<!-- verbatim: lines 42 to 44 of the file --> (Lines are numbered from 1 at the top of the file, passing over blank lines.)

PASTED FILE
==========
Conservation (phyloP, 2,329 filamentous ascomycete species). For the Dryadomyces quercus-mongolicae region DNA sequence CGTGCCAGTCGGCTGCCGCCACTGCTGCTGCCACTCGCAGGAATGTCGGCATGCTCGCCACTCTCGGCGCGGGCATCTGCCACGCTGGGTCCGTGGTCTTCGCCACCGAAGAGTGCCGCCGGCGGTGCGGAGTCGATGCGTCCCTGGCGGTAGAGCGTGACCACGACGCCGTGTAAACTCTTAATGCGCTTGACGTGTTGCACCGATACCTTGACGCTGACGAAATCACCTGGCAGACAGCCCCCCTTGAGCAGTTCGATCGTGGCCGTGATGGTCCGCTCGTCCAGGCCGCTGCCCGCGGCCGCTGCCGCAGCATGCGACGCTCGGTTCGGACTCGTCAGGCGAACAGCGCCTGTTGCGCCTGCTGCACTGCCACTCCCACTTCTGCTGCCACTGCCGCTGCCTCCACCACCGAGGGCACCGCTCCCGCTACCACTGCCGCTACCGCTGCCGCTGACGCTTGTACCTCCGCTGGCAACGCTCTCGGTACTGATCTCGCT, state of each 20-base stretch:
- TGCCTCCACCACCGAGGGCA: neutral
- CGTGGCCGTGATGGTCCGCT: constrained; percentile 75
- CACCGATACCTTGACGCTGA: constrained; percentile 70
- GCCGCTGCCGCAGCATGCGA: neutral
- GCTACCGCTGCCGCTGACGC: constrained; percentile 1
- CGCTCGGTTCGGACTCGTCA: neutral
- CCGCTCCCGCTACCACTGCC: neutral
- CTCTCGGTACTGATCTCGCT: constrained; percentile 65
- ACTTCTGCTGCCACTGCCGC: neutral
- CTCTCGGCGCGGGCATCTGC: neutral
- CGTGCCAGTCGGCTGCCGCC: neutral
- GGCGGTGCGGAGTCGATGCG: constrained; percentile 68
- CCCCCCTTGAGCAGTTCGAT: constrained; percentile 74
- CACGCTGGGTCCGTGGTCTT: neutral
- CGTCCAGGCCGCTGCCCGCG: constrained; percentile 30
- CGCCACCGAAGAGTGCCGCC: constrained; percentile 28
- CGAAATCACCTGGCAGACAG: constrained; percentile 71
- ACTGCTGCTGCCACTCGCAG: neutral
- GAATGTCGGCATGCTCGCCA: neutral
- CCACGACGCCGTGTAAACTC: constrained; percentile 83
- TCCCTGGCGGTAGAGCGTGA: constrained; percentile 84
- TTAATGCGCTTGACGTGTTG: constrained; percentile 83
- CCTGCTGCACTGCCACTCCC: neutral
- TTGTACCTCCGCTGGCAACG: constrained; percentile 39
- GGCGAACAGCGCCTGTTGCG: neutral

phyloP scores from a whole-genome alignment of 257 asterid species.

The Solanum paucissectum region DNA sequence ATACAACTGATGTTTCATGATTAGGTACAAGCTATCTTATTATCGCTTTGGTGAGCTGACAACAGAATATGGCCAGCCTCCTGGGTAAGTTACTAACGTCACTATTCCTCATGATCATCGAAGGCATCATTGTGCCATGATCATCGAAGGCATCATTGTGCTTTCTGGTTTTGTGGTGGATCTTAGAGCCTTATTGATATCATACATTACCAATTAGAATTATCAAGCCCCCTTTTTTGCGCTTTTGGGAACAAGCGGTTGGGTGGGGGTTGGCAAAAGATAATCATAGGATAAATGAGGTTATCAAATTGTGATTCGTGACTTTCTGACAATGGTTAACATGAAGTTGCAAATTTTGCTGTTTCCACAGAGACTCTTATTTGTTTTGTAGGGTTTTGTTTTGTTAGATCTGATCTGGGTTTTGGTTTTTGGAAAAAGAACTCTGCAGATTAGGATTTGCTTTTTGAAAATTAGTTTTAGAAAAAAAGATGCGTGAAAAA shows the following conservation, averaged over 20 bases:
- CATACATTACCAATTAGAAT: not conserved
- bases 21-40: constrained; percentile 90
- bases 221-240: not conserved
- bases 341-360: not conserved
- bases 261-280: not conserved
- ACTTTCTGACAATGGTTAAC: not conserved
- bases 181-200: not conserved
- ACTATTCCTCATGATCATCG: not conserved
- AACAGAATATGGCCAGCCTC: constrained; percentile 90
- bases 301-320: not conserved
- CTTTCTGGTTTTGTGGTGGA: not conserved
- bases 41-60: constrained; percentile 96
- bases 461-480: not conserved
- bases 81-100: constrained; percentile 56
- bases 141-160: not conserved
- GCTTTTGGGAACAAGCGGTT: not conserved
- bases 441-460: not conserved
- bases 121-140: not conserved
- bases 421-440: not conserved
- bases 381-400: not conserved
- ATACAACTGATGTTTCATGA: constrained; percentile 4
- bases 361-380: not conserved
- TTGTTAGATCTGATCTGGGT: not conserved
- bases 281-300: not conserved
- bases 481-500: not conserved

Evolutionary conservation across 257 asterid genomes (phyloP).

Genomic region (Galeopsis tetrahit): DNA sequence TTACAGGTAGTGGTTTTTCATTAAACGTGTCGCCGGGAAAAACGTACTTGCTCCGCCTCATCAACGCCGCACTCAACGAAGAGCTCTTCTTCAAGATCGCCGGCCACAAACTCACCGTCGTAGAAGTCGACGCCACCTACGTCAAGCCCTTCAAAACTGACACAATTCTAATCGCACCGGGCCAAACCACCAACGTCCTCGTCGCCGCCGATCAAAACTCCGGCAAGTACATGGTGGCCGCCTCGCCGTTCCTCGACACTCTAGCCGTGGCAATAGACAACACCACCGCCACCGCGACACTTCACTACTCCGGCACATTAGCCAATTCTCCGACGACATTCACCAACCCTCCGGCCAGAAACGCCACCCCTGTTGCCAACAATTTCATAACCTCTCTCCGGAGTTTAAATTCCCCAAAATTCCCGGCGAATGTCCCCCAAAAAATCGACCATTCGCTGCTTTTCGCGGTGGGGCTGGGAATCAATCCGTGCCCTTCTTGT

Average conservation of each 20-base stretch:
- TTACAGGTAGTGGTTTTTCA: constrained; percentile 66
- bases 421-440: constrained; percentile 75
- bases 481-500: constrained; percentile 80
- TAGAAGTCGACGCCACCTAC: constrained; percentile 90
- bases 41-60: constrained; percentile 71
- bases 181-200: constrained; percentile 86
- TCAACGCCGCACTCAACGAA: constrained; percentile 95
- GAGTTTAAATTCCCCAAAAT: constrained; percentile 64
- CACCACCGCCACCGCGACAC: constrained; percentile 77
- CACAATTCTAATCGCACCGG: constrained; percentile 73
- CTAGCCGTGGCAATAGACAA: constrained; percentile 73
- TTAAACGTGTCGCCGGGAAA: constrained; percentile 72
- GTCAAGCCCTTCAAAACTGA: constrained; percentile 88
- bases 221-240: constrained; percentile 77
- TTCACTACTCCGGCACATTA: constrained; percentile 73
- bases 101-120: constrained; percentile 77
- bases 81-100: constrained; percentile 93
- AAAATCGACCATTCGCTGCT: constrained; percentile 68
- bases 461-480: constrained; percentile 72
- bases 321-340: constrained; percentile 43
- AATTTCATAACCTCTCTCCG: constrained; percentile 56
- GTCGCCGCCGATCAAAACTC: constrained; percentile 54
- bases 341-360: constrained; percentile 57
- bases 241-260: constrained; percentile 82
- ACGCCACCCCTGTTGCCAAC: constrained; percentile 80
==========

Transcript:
- bases 81-100: constrained; percentile 56
- bases 141-160: not conserved
- GCTTTTGGGAACAAGCGGTT: not conserved